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Carbohydrate-Deficient Transferrin (CDT) during 2 to 3 weeks of Alcohol Misuse in Men and Women and its Significance in View of Cut-Off Levels
T Gilg, J Deinl, H Grundner, L vMeyer, W Eisenmenger
Institute of Forensic Medicine, LM-University of Munich, Frauenlobstr. 7a, 80337 Munich, Germany
CDT has been described as a more sensitive and especially specific marker of recent heavy alcohol consumption than others like GGT. Whereas specifities of at least 90% are reported, sensitivities are poorer ranging from 22 to 79%. Only a few investigations refer to gender differences with lower specifities in females. The course of CDT (incl. methanol, isopropanol and GGT) was investigated during 2 resp. 3 weeks with a daily ethanol consumption of 50 to 60g in less than 3 hours in the evenings in - so far - 7 female and 12 male healthy persons. CDT was determined in duplicate by a double antibody kit (CDTectR, Kabi Pharmacia).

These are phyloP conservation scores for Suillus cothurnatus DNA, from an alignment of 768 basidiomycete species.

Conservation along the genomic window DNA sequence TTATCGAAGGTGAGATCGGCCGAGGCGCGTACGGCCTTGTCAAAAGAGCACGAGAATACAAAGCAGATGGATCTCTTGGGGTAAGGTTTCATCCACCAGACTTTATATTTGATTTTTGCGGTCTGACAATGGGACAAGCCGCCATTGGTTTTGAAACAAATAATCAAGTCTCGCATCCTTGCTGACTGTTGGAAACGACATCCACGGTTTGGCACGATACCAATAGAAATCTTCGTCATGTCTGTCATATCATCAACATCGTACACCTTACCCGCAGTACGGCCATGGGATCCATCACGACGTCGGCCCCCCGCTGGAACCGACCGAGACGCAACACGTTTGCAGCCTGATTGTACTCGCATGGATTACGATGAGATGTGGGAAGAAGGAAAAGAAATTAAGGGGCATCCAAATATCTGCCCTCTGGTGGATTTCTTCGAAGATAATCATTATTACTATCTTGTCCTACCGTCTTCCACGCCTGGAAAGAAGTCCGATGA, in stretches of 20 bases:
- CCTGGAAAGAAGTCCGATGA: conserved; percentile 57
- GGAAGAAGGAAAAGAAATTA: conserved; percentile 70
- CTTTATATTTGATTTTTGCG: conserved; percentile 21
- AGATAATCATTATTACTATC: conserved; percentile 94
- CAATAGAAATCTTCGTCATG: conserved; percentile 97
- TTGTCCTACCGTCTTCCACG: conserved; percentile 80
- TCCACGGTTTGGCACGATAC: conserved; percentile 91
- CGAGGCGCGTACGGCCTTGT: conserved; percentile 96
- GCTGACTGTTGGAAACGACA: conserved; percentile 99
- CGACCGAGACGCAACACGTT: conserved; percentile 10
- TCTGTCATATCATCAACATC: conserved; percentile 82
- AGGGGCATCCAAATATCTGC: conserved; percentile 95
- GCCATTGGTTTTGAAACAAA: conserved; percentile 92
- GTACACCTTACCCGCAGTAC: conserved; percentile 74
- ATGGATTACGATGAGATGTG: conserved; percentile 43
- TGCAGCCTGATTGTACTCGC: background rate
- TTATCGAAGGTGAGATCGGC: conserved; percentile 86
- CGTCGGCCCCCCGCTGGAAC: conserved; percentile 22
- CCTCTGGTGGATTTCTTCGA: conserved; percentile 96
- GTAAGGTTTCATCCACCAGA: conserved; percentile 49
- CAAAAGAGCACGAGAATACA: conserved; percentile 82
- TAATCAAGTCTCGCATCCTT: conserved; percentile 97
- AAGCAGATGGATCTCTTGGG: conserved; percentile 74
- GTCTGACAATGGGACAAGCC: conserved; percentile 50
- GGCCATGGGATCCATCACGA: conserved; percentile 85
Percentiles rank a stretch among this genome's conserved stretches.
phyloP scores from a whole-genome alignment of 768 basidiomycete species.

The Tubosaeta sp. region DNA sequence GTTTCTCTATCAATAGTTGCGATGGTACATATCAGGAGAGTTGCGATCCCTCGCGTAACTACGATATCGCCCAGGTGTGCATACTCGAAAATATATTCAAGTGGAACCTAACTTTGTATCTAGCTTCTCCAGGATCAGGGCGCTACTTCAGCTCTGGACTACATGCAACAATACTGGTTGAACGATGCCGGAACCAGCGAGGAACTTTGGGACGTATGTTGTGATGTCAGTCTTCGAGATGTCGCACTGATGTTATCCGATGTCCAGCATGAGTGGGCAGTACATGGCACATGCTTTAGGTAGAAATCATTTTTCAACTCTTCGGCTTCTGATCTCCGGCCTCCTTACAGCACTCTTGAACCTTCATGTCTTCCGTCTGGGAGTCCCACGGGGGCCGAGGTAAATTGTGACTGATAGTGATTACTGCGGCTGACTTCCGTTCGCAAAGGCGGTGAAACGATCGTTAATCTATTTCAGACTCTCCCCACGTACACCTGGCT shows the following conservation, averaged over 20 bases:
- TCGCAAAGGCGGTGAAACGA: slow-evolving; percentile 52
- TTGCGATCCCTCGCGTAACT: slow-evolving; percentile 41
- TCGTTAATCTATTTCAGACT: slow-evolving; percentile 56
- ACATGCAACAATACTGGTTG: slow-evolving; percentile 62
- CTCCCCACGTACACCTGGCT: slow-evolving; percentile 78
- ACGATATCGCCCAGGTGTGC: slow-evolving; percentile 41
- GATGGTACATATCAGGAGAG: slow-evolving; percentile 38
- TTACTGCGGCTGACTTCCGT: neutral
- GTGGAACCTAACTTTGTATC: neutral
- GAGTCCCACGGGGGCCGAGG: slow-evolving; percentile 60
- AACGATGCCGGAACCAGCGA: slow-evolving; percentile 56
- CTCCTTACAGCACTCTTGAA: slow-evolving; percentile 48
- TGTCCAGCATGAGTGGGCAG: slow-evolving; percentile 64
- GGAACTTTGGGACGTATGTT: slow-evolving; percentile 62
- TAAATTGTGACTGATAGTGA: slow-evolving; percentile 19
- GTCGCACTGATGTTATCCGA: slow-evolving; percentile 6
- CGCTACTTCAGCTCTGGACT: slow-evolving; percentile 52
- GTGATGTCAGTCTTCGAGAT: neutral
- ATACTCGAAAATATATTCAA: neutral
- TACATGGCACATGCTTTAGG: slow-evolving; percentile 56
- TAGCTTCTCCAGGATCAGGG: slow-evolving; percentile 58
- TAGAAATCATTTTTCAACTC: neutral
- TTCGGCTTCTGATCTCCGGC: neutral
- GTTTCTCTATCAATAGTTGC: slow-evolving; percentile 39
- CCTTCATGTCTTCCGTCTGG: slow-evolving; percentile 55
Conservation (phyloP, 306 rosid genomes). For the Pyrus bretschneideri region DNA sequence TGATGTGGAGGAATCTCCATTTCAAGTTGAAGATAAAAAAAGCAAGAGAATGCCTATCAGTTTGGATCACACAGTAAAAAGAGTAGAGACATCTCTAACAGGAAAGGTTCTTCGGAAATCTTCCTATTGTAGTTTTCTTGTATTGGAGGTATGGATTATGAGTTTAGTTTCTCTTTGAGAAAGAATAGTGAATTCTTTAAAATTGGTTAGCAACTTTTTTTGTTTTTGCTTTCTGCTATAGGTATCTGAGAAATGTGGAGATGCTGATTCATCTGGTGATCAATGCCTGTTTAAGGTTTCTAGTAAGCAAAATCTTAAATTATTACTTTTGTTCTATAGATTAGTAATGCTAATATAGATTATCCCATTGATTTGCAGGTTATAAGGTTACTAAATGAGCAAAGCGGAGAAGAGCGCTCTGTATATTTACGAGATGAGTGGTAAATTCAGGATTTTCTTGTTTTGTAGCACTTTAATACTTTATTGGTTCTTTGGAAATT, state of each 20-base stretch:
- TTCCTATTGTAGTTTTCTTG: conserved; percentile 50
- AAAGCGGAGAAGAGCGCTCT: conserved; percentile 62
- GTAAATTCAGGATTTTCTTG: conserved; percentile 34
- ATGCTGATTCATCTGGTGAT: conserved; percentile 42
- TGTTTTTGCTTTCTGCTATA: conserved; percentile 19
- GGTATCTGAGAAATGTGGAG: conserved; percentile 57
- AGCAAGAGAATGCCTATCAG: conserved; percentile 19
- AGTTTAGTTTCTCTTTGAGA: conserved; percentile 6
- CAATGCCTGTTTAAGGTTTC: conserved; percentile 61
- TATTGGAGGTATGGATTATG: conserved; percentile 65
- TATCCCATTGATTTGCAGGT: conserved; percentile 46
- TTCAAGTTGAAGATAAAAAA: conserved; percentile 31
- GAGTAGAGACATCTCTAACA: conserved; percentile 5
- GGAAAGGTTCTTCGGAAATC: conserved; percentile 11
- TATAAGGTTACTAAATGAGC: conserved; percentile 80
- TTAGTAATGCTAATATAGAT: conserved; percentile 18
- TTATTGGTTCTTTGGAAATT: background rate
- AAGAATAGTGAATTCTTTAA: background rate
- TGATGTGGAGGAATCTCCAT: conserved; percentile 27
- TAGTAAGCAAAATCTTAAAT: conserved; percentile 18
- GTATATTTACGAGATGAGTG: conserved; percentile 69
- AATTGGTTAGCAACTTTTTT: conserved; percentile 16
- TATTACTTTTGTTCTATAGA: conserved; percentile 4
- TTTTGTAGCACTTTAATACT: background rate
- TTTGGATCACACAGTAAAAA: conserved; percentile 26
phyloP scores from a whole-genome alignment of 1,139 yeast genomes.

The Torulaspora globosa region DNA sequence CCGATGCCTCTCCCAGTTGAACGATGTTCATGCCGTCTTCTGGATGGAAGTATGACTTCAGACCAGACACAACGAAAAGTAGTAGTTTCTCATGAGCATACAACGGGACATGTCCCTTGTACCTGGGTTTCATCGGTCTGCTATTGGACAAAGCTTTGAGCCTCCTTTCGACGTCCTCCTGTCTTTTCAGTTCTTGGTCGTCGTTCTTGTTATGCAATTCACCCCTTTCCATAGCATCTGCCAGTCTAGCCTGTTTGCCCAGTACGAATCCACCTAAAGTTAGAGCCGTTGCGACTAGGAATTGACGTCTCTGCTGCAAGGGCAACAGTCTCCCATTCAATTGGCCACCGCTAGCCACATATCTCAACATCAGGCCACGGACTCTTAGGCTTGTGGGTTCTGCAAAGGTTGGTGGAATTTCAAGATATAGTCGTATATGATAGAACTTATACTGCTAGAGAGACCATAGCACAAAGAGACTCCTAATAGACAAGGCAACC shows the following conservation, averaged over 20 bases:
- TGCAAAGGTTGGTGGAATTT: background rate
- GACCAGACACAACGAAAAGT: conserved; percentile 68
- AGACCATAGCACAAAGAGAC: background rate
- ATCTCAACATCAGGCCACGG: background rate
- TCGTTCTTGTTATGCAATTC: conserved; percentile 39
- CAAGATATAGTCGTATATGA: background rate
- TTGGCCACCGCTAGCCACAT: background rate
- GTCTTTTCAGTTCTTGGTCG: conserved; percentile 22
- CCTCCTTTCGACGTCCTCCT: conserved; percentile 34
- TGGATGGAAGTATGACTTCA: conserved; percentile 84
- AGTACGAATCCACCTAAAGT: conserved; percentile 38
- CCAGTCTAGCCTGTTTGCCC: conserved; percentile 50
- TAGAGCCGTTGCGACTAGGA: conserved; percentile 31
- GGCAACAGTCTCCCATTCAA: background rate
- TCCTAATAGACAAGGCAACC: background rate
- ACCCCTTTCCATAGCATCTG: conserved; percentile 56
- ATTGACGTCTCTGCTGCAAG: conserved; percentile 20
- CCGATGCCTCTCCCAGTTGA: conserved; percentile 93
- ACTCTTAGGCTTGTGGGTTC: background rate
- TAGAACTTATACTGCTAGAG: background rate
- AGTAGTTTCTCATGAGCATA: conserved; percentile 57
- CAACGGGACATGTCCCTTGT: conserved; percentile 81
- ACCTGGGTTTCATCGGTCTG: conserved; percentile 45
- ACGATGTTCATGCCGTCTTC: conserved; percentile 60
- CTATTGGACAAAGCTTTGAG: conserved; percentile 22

Methanol and isopropanol as shorttime as well as GGT as medium-term marker did not react. CDT increased in 8 of 12 males, with 5 exceeding the cut-off level of 20U/l and 3 cases supposed to exceed cut-off levels after a prolonged alcohol consumption of more than 3 weeks. 4 showed no reaction (non responders). In contrast to recent studies, females also showed an increase in 6 of the 7 cases, with 3 exceeding the upper normal level of 26U/l after 10 days and 3 cases supposed to surpass it after prolongation to 14 days. One female did not respond.
According to these preliminary results CDT provides an important instrument for detection of alcohol drinking of at least 60g/day over a minimum of 3 weeks also in unselected male and female populations for use in clinical and traffic medicine.